PERSONAL: Born in Alexander City, AL. Education: Huntingdon College, B.A. Hobbies and other interests: Singing in her church choir, painting.
ADDRESSES: Home—P.O. Box 241975, Montgomery, AL 36124. E-mail—[email protected]
CAREER: Novelist, media-relations specialist, and freelance writer. Copywriter for an advertising agency in Montgomery, AL; public information officer for Alabama Commission on Higher Education; media-relations director for Huntingdon College, Montgomery.
AWARDS, HONORS: Paraclete Fiction Award, 2004, for Life with Strings Attached.
Life with Strings Attached (novel), Paraclete Press (Brewster, MA), 2005.
SIDELIGHTS: Minnie Lamberth is a full-time writer whose work includes public-relations projects, greeting cards, advertising, articles, and other media. Her debut novel, Life with Strings Attached, won the 2004 Paraclete Fiction Award, a contest sponsored by Paraclete Press to find "a literary novel with Christian themes," as Lamberth remarked in an interview on the Southern Scribe Web site.
In the book, seven-year-old Hannah Hayes has made up her mind to be a preacher. But in 1972 Alabama, female preachers are uncommon, and people in her hometown of Wellton are not very enthusiastic about the idea. Still, Hannah follows what she believes is her Christian path and does her best to become a minister. She dresses her beloved beagle, Pumpkin, in the dog's best clothes and delivers sermons to the pup while standing on the piano bench. She passes the collection plate to raise money for "doggie revivals" in the neighborhood. She tries her preaching skills on her neighbors at every opportunity, but without much success. Social concerns from the early 1970s—the Vietnam War, women's liberation, and racial integration—skirt the edges of her comfortable world, but do not intrude.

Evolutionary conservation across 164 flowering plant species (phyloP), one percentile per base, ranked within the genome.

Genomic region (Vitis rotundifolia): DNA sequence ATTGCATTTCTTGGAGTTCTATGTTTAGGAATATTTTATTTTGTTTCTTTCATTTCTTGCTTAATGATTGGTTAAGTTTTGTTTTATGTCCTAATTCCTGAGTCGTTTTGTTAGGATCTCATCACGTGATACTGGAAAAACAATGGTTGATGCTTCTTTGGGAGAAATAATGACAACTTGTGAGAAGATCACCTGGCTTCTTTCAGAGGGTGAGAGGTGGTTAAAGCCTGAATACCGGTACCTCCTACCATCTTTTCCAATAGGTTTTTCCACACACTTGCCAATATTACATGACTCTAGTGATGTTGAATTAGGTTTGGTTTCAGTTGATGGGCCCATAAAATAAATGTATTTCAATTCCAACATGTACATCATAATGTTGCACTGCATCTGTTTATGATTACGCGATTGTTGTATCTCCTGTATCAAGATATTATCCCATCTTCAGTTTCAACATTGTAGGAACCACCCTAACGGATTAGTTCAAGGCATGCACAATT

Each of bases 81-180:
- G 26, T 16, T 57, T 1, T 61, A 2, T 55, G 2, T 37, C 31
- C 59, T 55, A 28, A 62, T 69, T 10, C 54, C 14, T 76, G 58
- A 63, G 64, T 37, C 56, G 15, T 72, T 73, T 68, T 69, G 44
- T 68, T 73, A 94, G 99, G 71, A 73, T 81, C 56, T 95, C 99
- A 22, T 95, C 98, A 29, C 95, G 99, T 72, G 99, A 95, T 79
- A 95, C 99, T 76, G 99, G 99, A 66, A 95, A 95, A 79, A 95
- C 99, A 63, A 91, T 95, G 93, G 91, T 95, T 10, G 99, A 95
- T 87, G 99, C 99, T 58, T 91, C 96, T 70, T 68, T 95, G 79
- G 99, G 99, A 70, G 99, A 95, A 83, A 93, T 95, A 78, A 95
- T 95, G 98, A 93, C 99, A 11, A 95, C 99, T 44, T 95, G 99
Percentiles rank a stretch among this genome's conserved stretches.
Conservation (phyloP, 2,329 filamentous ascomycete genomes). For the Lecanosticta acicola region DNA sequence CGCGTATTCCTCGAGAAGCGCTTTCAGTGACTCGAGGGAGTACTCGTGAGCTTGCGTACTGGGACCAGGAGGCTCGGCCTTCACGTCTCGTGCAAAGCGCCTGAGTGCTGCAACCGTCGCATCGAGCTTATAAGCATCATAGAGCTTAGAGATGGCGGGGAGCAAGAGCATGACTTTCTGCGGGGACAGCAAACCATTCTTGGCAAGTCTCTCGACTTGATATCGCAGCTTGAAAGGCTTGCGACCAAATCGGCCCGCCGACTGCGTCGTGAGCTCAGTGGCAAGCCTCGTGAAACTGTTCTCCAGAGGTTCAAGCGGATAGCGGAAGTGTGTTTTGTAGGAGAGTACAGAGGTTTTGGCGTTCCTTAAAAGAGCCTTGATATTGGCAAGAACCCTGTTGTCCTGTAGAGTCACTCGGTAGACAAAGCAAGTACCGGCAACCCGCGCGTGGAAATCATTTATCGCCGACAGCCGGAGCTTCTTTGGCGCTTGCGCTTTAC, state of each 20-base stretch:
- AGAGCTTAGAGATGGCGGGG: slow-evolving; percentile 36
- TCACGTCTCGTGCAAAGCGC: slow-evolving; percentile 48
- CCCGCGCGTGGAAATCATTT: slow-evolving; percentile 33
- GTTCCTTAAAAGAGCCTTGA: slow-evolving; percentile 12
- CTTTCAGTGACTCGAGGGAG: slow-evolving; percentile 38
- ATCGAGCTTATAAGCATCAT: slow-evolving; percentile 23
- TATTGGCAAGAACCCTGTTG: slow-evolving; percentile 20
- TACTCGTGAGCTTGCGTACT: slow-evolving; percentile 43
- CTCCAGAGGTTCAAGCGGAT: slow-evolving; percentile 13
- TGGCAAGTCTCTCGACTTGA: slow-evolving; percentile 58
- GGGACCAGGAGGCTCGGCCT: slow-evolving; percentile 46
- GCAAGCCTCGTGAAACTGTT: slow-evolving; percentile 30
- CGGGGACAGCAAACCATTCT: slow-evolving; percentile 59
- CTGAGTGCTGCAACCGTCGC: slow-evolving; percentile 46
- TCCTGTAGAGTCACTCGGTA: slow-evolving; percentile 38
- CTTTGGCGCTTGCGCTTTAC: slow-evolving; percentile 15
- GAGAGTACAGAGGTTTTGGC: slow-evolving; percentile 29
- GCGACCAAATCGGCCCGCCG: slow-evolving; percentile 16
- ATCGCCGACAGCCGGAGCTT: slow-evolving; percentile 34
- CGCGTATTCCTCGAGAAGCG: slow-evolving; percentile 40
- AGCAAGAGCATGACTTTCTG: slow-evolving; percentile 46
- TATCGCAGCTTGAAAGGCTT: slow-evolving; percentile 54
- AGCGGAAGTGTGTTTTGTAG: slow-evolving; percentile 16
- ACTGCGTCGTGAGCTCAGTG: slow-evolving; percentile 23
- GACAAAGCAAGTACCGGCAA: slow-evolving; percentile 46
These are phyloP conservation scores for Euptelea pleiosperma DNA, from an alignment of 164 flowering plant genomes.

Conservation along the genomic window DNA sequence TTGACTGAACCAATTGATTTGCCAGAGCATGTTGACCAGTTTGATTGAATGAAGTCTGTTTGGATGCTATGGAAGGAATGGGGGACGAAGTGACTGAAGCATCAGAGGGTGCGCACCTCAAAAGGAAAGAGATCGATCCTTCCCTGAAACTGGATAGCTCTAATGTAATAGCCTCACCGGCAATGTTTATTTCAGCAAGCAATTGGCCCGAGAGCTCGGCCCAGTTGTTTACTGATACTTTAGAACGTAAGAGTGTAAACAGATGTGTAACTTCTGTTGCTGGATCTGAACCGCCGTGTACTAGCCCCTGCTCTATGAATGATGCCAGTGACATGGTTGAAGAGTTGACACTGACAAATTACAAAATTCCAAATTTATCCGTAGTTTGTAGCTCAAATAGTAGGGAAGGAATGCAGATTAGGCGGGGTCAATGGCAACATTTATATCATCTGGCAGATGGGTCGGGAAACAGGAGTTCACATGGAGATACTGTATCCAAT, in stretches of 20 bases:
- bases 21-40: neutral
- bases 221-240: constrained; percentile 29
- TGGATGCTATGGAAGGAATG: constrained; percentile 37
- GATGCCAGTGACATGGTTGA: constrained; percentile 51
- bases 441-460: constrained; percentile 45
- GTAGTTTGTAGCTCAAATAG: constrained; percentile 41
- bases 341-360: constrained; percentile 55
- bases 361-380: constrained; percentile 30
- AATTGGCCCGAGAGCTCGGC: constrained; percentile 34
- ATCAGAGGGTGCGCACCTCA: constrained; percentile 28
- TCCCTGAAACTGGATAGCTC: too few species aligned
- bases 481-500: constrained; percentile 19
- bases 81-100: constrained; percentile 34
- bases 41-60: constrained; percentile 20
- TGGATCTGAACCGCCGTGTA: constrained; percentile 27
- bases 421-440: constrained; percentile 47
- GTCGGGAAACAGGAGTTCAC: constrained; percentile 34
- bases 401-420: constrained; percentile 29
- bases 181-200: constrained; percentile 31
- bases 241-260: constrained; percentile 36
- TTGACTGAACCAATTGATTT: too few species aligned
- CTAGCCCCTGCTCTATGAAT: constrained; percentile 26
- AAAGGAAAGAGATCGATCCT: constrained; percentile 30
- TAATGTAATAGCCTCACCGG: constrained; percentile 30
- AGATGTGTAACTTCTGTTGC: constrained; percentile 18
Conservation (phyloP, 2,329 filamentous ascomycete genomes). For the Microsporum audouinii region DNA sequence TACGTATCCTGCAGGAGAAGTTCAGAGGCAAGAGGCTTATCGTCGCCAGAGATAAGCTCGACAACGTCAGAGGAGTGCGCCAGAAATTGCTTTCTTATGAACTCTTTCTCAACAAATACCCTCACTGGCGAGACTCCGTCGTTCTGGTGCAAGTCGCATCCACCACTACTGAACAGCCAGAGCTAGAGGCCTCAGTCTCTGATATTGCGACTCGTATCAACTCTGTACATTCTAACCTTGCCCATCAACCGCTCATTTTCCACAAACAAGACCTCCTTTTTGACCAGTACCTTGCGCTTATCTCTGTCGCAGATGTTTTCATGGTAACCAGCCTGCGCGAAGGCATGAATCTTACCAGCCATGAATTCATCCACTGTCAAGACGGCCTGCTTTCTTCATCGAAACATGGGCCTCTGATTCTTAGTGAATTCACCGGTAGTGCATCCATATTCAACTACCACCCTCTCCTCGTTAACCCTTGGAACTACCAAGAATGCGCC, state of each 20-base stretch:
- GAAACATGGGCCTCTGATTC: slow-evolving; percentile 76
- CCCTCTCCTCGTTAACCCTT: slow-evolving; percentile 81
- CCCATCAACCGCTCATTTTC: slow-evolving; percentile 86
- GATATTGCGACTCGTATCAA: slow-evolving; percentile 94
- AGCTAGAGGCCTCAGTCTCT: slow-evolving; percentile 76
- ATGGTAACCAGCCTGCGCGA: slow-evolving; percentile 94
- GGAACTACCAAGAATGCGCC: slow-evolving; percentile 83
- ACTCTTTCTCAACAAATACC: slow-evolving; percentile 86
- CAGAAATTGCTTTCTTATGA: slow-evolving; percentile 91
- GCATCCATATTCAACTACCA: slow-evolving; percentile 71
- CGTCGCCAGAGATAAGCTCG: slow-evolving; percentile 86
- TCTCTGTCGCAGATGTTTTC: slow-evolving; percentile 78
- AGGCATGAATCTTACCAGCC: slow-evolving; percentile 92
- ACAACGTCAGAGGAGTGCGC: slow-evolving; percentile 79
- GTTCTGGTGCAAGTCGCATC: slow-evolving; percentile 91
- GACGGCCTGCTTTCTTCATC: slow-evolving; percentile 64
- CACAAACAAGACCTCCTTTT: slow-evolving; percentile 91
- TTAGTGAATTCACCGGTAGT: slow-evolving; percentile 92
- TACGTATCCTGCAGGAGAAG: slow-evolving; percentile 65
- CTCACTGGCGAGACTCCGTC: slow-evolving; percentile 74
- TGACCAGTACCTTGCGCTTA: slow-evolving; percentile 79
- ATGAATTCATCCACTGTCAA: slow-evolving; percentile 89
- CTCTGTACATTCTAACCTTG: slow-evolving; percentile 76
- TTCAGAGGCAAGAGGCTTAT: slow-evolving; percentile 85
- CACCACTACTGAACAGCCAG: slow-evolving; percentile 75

Hannah also practices the Christian tenets she tries so hard to spread through her preaching. She befriends an unpopular child on the school playground, for example. But when Pumpkin disappears and the worst is feared, Hannah's faith and ability to forgive are tested to their limits. The novel "beautifully" captures the "simplicity and innocence of youth against the backdrop of life's inevitable disappointments and loss," observed Library Journal contributor Tamara Butler.
"One reason the narrator is so young is because I wanted to capture her at a moment before she questioned or doubted; before she even knew that it was possible to question or doubt," Lamberth related in Southern Scribe. "What I find amazing is that, for children, believing that the God of the universe has something very special in mind for their lives is the most natural thing in the world." The novel's "readers will be touched and delighted at how author Minnie Lamberth combines childlike awe, whimsy, and faith," commented Laura Lynn Brown in Arkansas Democrat Gazette.
BIOGRAPHICAL AND CRITICAL SOURCES:
Arkansas Democrat Gazette, June 11, 2005, Laura Lynn Brown, review of Life with Strings Attached.
Library Journal, February 1, 2005, Tamara Butler, review of Life with Strings Attached, p. 60.
Minnie Lamberth Home Page, http://www.minnielamberth.com (August 20, 2005).
Southern Scribe Web site, http://www.southernscribe.com/ (August 20, 2005), Pam Kingsbury, "The Wisdom of Children," interview with Minnie Lamberth.